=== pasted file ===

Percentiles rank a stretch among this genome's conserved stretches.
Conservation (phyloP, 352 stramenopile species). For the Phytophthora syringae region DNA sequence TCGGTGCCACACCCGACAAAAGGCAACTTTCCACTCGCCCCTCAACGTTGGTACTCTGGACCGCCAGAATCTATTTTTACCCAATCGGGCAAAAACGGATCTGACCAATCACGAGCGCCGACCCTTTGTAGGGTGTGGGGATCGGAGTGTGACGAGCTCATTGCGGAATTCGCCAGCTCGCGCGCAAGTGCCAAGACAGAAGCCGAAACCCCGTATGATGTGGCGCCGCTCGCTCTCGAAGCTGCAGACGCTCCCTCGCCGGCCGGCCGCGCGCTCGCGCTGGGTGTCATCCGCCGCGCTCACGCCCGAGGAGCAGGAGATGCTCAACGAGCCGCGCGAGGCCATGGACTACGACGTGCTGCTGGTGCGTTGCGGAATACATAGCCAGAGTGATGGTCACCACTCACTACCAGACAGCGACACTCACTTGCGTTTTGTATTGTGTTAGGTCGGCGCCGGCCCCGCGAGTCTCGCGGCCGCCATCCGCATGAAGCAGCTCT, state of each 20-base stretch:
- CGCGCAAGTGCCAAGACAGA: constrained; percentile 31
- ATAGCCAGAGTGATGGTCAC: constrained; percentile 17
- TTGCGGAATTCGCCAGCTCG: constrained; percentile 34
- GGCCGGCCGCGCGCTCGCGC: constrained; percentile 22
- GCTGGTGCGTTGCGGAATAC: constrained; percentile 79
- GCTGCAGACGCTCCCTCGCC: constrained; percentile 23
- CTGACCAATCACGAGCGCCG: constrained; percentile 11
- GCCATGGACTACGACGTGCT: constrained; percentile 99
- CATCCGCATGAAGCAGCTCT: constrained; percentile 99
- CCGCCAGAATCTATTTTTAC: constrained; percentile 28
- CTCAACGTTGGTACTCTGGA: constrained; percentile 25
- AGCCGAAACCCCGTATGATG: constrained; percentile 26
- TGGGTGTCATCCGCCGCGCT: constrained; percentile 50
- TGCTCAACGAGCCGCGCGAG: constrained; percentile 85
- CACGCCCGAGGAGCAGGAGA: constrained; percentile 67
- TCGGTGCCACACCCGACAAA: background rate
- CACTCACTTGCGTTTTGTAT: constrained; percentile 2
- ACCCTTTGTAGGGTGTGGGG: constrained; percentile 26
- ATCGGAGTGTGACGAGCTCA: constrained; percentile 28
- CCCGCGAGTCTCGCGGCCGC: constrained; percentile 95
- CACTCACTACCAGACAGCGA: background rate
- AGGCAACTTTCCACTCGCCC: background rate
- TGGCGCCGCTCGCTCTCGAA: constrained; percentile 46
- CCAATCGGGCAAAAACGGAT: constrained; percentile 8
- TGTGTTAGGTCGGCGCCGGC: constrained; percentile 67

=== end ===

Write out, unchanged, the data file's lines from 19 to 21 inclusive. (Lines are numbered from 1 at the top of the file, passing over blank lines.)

- CACTCACTTGCGTTTTGTAT: constrained; percentile 2
- ACCCTTTGTAGGGTGTGGGG: constrained; percentile 26
- ATCGGAGTGTGACGAGCTCA: constrained; percentile 28